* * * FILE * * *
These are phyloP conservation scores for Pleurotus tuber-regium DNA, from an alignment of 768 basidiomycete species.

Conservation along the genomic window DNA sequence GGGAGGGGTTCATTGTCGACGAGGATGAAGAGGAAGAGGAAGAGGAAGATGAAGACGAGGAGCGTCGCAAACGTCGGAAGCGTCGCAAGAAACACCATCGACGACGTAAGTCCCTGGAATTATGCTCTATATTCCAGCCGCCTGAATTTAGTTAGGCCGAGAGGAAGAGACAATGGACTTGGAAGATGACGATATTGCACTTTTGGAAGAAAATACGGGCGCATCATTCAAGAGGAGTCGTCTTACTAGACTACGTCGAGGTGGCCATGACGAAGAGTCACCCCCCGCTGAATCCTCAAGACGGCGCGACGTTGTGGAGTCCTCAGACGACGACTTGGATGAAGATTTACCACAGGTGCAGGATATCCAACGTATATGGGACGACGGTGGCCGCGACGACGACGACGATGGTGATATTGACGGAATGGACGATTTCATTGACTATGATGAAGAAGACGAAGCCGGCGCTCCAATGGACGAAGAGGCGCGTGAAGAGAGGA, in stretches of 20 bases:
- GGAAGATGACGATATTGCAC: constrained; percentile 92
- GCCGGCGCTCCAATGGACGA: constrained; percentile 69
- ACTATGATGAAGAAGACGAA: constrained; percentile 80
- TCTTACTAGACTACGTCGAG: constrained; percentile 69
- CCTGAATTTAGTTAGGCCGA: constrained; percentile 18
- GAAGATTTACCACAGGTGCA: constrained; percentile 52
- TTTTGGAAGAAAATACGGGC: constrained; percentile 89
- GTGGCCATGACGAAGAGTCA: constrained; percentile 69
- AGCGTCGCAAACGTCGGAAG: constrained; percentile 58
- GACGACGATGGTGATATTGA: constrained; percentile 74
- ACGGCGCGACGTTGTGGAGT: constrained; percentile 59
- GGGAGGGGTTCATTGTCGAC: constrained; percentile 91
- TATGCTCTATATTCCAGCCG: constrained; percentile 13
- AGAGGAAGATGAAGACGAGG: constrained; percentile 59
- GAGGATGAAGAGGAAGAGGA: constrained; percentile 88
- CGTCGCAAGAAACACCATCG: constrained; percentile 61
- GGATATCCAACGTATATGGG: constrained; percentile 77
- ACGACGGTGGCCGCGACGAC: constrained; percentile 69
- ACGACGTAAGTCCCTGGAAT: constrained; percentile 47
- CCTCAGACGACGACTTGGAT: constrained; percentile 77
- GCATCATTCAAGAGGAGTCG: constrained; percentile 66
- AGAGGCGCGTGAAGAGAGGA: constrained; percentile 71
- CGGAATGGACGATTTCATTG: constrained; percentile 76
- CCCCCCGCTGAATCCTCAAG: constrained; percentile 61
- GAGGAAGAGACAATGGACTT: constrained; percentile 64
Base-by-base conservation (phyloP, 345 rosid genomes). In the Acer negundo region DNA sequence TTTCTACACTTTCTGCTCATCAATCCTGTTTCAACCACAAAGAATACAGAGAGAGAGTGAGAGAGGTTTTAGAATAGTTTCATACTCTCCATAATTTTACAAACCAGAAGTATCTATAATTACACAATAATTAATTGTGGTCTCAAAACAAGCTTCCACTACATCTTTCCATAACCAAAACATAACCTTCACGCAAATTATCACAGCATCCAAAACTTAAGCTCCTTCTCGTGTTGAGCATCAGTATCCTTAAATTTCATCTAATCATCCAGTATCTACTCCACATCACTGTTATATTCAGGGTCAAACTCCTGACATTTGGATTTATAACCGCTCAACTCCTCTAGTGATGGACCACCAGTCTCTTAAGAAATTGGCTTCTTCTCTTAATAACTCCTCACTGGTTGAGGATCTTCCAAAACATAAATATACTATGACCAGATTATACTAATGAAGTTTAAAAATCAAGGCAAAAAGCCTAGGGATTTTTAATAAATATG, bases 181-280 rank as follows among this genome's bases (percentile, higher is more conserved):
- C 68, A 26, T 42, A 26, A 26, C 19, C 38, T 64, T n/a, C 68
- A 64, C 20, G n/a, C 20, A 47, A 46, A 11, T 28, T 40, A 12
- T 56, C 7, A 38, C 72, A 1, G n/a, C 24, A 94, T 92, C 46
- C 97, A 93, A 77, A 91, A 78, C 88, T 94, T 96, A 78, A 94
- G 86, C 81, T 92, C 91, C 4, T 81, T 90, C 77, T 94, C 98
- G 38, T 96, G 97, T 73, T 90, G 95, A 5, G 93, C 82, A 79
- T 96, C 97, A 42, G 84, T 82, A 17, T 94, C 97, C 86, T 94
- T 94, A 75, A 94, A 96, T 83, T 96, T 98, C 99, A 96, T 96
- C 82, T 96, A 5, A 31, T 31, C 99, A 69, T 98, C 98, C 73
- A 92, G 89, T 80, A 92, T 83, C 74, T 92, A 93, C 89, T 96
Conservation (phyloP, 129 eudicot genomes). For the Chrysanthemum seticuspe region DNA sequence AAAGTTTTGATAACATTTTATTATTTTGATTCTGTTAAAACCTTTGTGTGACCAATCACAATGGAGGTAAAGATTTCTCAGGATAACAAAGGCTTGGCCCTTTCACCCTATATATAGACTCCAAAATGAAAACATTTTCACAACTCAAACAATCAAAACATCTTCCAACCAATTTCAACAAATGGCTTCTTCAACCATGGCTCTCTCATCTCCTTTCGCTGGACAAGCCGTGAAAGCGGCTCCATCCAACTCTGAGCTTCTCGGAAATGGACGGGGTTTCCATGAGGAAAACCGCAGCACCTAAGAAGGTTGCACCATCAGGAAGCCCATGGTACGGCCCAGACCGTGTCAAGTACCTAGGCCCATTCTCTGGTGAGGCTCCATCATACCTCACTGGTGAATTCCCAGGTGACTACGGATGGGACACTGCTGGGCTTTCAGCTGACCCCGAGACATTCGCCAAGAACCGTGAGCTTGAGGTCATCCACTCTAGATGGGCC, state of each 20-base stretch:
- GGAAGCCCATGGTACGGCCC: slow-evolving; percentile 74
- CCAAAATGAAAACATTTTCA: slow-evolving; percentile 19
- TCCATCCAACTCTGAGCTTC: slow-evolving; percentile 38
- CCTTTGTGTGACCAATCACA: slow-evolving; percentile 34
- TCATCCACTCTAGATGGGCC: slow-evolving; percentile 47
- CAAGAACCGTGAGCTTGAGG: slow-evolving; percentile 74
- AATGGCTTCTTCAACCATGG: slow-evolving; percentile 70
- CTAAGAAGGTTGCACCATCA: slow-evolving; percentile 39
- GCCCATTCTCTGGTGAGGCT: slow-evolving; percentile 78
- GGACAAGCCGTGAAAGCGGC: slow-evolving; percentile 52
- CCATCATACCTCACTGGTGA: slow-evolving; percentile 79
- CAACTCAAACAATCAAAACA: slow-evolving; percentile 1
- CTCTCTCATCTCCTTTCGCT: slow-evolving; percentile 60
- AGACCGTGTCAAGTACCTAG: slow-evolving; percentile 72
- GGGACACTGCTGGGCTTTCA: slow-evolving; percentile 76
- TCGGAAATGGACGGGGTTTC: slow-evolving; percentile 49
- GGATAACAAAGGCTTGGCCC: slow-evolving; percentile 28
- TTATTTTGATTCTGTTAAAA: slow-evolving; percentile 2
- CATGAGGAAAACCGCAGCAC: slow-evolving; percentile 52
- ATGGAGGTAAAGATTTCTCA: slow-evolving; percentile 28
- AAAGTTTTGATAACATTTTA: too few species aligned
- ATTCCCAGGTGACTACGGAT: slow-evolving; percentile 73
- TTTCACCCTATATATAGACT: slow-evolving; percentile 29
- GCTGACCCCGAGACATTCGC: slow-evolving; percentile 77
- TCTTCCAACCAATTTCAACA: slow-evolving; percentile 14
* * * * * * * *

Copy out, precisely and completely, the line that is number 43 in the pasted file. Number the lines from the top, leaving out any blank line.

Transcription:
- CCTTTGTGTGACCAATCACA: slow-evolving; percentile 34